Yesterday afternoon I watched in wonder as my little Julia, one week past her 10th birthday, portrayed the beloved character Ti Moune, in her school drama club’s adaptation of the musical, Once On This Island. Spoiler alert: I fought back tears from start to finish, but not for the reasons I expected to.
Set in the French Antilles, Once On This Island tells the story of Ti Moune, an orphan peasant girl, “black as night,” who lives on one side of the island with her people— the poor slaves who make up the islands’ servant class. On the other side of the island live the wealthy grandes hommes, the fair-skinned land-owners who shut their eyes to the suffering and poverty of the peasants so they can benefit from their labor unhampered by conscience.
The island is overseen by four gods — Asaka, Mother of the Earth; Agwé, God of Water; Erzulie, Goddess of Love; and Papa Ge, Demon of Death. Unbeknownst to the peasants and grandes hommes alike, the gods commence a cosmic wager designed to answer the most enduring of questions: can love conquer death or is death the most powerful force in the universe. All agree, Ti Moune’s life will be the the balance sheet upon which the wager is played.
The gods cause a great storm to lash the island, during which a young grandes hommes, Daniel Beauxhomme, is fatally wounded. Ti Moune rescues Daniel, stepping into her destiny and holding back the Demon of Death by exchanging her life for his. With Papa Ge temporarily sated, Ti Moune nurses Daniel back to health, falling in love with him and imagining he loves her in return. Soon the grandes hommes realize Daniel is with Ti Moune, and bring him home to his father’s grand hotel on the other side of the island, the gates of which are tightly shut to keep the peasants out. Ti Moune, with the help of the gods, gains entrance and continues to care for Daniel, who begins to love her in return.
But at the moment it seems love will conquer the great divide between the privileged boy and the peasant girl, Daniel admits to Ti Moune that he is betrothed to a woman from his own class. Daniel is given the choice — go against the proscriptions of his community and choose Ti Moune, whom he loves and to whom he owes his life, or kneel to social expectation and marry his betrothed. Choosing convention and ease instead of loyalty and love, Daniel betrays Ti Moune and casts her away. At that very moment, Papa Ge arrives to test Ti Moune and play out the wager — he gives Ti Moune one final opportunity to recant on her vow, one final chance to save her own life. Brokenhearted, Ti Moune picks up a knife to stab Daniel in the back but in the final second she casts its violently to the floor and collapses in grief, choosing to die so that Daniel can live.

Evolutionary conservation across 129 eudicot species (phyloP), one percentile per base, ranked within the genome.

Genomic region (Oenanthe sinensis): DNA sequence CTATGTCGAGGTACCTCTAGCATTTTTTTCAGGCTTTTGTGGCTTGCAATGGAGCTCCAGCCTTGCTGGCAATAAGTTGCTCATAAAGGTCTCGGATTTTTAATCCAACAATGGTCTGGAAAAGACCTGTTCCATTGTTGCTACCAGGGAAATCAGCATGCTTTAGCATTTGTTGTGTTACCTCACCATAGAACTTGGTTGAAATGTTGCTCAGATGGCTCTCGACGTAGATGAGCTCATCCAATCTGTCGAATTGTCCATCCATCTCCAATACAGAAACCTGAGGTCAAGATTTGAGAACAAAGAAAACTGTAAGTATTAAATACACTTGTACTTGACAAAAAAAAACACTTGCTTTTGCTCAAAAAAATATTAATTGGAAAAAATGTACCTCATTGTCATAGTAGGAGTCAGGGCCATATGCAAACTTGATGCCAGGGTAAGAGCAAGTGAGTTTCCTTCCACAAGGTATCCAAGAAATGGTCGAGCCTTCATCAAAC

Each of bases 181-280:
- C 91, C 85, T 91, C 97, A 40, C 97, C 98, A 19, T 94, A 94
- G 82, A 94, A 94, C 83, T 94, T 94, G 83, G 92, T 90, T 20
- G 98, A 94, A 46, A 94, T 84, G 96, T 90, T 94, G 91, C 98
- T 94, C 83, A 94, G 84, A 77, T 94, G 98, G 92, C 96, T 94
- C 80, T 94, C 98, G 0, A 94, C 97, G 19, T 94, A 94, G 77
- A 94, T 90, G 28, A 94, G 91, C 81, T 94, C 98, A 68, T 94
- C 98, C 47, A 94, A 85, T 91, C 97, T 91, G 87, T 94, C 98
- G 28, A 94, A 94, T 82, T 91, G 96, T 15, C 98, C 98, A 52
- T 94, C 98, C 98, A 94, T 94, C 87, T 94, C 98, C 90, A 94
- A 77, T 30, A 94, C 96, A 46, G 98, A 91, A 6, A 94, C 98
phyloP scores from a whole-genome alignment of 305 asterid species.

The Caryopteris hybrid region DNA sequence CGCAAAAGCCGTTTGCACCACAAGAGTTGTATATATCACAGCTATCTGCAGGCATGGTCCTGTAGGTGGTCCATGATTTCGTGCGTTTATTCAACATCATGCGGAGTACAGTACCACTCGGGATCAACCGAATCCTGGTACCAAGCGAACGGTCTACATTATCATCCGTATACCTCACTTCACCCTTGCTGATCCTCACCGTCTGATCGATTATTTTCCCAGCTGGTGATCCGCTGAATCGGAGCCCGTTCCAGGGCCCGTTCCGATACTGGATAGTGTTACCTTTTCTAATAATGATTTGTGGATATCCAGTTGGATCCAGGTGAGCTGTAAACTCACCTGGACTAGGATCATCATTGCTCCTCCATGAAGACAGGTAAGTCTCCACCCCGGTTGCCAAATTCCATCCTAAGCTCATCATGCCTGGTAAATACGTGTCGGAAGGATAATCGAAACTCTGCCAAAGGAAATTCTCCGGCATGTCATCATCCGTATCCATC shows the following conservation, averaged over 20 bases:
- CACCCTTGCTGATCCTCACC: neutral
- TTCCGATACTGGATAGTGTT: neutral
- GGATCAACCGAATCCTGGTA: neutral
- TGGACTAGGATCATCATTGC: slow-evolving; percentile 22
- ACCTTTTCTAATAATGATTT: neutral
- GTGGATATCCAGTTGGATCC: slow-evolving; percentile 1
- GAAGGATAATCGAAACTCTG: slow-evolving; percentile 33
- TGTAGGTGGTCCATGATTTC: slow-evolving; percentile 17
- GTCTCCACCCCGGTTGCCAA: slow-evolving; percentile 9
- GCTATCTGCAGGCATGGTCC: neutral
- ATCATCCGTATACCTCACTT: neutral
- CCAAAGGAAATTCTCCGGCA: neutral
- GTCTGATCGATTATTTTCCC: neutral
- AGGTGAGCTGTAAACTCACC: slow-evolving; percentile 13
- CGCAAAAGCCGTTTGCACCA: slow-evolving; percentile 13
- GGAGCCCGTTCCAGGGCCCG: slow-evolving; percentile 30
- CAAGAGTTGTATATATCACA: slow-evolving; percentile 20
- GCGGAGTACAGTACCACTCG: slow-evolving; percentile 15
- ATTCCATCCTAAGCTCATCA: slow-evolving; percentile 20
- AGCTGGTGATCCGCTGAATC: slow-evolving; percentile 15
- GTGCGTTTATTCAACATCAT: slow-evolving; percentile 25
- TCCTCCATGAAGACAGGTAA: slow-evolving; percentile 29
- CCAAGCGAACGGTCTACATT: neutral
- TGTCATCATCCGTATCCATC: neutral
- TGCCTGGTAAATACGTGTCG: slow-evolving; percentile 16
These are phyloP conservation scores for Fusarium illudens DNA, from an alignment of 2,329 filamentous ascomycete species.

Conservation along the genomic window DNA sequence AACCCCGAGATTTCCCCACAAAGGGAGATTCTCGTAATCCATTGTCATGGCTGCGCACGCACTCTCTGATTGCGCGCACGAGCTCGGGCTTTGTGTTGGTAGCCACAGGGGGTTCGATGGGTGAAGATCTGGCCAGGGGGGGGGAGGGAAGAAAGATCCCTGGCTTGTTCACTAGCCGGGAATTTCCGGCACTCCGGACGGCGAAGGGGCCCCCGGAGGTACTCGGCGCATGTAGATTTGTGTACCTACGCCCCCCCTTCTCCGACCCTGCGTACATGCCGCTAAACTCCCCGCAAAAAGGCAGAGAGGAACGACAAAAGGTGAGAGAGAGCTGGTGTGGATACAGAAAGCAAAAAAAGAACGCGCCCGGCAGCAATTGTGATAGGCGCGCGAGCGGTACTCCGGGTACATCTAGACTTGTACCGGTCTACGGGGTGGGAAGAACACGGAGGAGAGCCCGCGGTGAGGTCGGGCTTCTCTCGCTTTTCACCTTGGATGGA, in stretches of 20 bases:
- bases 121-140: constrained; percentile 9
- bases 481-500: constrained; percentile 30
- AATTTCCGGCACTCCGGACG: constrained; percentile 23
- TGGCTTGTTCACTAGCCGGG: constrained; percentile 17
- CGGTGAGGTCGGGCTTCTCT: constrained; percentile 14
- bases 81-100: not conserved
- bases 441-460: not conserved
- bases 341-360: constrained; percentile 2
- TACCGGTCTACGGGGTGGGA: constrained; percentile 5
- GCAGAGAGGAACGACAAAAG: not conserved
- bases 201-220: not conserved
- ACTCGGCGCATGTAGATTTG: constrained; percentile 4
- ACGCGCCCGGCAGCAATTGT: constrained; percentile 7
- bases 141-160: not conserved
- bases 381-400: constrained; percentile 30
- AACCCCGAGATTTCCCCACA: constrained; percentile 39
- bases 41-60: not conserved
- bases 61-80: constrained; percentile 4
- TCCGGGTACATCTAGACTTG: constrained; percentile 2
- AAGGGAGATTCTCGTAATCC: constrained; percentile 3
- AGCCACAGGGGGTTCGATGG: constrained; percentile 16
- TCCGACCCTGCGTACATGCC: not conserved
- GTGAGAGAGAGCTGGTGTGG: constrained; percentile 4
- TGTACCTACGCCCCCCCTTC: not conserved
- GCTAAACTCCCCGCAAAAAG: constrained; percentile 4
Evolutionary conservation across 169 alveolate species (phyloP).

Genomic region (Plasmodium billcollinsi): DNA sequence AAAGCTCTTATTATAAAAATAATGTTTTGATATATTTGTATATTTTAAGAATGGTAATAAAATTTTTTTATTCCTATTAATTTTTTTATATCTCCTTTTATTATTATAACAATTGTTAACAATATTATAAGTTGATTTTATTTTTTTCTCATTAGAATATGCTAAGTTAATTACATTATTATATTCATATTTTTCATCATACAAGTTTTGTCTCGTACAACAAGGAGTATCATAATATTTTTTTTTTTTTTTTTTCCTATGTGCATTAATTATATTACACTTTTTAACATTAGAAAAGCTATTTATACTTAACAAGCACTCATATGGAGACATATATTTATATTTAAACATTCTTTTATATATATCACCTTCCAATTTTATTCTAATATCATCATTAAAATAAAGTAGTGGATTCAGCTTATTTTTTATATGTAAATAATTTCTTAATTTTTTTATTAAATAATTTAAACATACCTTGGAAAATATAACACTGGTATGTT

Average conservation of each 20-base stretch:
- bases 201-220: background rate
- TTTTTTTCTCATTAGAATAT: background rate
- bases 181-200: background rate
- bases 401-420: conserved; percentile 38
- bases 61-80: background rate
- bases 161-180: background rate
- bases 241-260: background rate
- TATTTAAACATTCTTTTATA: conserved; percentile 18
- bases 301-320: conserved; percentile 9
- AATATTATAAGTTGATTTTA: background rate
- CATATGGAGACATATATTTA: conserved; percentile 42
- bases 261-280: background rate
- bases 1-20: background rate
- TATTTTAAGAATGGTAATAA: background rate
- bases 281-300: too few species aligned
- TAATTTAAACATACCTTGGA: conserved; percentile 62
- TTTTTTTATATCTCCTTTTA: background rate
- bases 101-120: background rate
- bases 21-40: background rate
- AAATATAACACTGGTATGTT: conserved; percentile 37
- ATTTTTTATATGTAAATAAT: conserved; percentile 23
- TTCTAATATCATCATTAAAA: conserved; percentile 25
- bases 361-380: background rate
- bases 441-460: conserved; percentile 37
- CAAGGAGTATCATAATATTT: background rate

Two weeks later, Daniel is married and as is the custom, the bride and groom throw coins to the peasants outside the gate as part of their celebration. Starved and dying, Ti Moune calls to Daniel, hoping he will yet love her, but upon seeing her, he stoops only to place a silver coin in her outstretched hand, an act so profane it takes your breath away.
The gods, in their compassion, give Ti Moune a peaceful death, and moved by the depth of her love, turn her into a tree that to this day, the story goes, stands in the entrance to the hotel, forcing wide open the gates. The story ends with the ensemble telling us that for the generations to come, the children of both the peasants and the grandes hommes played beneath Ti Moune’s branches, one community formed from rich and poor, black and white, formed because of a love that conquered death.
Good theater blurs the lines between fiction and reality for the audience, and this is where my part picks up, with the blurry line of watching my daughter become Ti Moune, watching her wonder about her destiny, discover it in the broken body of a boy on the brink of death, trade her life for his, bear his betrayal, choose even to die, and then see her choice bloom bittersweet.
As the story unfolded and I started to realize that Daniel was going to betray Ti Moune, every ounce of my mama bear heart reacted. My souls’ depths started screaming, Don’t do it Ti Moune! He doesn’t deserve you. You, my sweet precious little girl, do not give your life for his. Take up that knife, drive it through his back, do whatever you must to live.